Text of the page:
3) As with #2, much depends on where you are and the surrounding terrain. Usually, if you're within 10 to 20 miles of an Amateur repeater, you can get through, and there's a much stronger likelihood that someone will be reachable through the repeater than having someone within the simplex range of your GMRS radio.
4) Depends on your definition of "hobby." Be sure to understand the allowable uses of GMRS, which are more limited than some might think. But if your desires fall within those limitations, you can use GMRS as a hobby.

My opinion is it's worthwhile to have both licenses.

73,

Boyd / N5CTI / WPVS546
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WTXW967
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« Reply #7 on: June 25, 2003, 05:34:15 PM »

Thanks for everyone's help. It sounds like what I really need is both. Darn, I knew I shouldn't of let my General expire, so long ago.

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WA9SVD
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« Reply #8 on: June 26, 2003, 03:24:38 AM »

Did you ever have a Novice license?  Or an old Tech, where you had to take the code exam?  If you can prove it to a volunteer examiner, (old license or some accept an old callbook entry) all you have to do is take the written exam elements to get your license back!  And if not, the code is now 5 WPM for all class licenses.  Consider coming back into the Amateur ranks!  You will have the best of all (radio) worlds!
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WPXW967
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« Reply #9 on: June 26, 2003, 01:53:09 PM »

It was more than 20 years ago when I had my licence. If I remember right the code was 5 wpm for my novice and 15 wpm for my general. I had to go to an FCC organized test at that time. Now it sounds like almost any Ham club can give the tests. It also sounds like they publish a pool of questions that they choose the the exam questions from. Is this right?

Getting back to my original question, what is the range that can be expected from a 2m HT. In looking though the archives it seems to be on the order of 5 miles unless you can reach a repeater. In my area there seem to be a number of repeaters so my range could be much longer.

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WA9SVD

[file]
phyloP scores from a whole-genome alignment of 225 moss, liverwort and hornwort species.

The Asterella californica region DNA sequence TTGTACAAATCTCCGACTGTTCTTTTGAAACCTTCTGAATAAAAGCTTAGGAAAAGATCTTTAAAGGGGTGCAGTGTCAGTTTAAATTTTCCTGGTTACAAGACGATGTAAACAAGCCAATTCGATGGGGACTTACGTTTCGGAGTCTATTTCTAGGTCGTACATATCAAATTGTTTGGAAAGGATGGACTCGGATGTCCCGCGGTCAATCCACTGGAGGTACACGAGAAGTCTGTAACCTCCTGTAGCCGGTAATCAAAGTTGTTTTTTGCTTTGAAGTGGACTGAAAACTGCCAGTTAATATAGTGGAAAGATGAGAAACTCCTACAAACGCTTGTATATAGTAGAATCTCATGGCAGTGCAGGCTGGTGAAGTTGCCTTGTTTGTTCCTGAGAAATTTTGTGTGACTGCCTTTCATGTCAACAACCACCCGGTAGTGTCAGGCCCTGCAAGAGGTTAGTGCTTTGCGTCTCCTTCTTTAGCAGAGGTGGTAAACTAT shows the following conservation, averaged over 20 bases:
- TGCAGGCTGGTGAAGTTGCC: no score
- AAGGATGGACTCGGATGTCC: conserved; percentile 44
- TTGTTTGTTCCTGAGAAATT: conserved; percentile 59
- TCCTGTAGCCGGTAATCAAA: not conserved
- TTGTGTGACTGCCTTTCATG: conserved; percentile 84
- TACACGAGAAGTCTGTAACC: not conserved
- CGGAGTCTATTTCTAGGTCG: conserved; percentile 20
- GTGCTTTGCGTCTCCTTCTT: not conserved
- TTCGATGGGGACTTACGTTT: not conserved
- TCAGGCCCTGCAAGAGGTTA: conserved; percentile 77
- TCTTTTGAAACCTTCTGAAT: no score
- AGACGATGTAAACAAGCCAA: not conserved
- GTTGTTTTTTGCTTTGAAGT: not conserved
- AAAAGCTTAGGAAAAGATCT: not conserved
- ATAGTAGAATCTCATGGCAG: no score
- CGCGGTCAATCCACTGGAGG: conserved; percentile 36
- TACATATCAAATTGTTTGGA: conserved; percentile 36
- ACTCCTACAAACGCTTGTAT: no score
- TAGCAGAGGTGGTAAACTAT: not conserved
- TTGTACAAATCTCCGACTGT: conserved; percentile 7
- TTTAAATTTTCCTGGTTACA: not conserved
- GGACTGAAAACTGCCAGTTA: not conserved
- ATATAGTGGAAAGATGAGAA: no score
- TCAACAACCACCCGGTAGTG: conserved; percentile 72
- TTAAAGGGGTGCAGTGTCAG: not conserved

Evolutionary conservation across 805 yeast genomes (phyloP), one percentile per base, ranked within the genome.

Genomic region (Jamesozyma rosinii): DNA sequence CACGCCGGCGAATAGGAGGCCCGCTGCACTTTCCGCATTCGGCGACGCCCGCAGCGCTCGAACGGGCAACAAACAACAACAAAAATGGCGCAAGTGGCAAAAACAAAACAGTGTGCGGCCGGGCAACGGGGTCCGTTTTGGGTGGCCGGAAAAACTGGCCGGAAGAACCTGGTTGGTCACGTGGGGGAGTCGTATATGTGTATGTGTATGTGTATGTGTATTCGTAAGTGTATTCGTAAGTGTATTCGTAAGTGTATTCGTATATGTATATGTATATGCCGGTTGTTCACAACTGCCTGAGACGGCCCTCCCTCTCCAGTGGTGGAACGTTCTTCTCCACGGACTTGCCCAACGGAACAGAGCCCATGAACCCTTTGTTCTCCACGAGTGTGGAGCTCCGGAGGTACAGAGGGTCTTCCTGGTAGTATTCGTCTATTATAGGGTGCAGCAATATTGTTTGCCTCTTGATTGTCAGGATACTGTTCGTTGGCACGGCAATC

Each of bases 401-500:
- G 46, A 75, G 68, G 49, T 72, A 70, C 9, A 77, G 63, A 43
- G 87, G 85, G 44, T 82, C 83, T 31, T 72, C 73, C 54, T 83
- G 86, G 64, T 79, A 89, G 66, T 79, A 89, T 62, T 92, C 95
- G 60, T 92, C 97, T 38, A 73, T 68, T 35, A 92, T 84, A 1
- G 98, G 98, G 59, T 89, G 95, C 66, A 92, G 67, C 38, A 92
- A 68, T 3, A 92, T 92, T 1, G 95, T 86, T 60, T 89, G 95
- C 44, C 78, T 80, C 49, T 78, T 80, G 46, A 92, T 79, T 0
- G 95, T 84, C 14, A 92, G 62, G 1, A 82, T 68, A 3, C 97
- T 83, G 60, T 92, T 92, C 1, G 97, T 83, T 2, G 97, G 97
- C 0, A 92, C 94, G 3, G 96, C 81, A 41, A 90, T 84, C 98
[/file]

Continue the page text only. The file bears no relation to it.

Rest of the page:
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« Reply #10 on: June 27, 2003, 02:18:44 AM »

If you can prove (by means of an old Novice license, or being listed in an old callbook) you will qualify for the CW requirement and not have to pass it again.  The theory tests shouldn't be a problem, so you can get your old General privileges back quite easily.  I know that doesn't answer your exact question.

    2M coverage will depend upon elevation as well as distance.  That's why many of us can "hit" a repeater that's 30,50, or even 70 miles away.  (Remember, from "your station to repeater input" is STILL the same as simplex, and thought to be "line of sight.")  That's why most repeaters are located on a high tower, or well up the side of a mountain.  So there's no simple answer to your question.  It will depend upon the location and terrain where you are operating.  And the same principles would apply to GMRS and FRS.
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KC0QFP
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« Reply #11 on: July 02, 2003, 06:31:46 PM »

I will say this that if you can find the information that proves you once had your amateur license and can get it reinstated by taking the test, go for it. I thought getting a GMRS license would be a good thing but in the area that I live there is hardly any GMRS traffic and even the local County EOC has practically given up the ghost on their GMRS repeater (problems with unlicensed folks causing interference and the such has pretty much destroyed its use). I probably wasted $75 good bucks getting WPWH650 that could have been used to buying ham equipment. I'm glad that a couple of co-workers pestered me to finally get my license cause it has proved to be wonderful to get into a hobby that I have wanted to get into for almost 25 years.

If the kids need something to use while out at the campsite, by all means get some FRS/GMRS radios (if you have the GMRS license, it will cover them too). They are cheap and relatively as easy to use as the old channel 14 walkie talkies I used as a kid. You could also try and interest the kids into becoming hams as well. Get everyone in the family into the hobby and have a world of fun. Might be fun to get everyone together to study for the exam besides watching the idiot box during summer rerun season.

Max
KC0QFP
WPWH650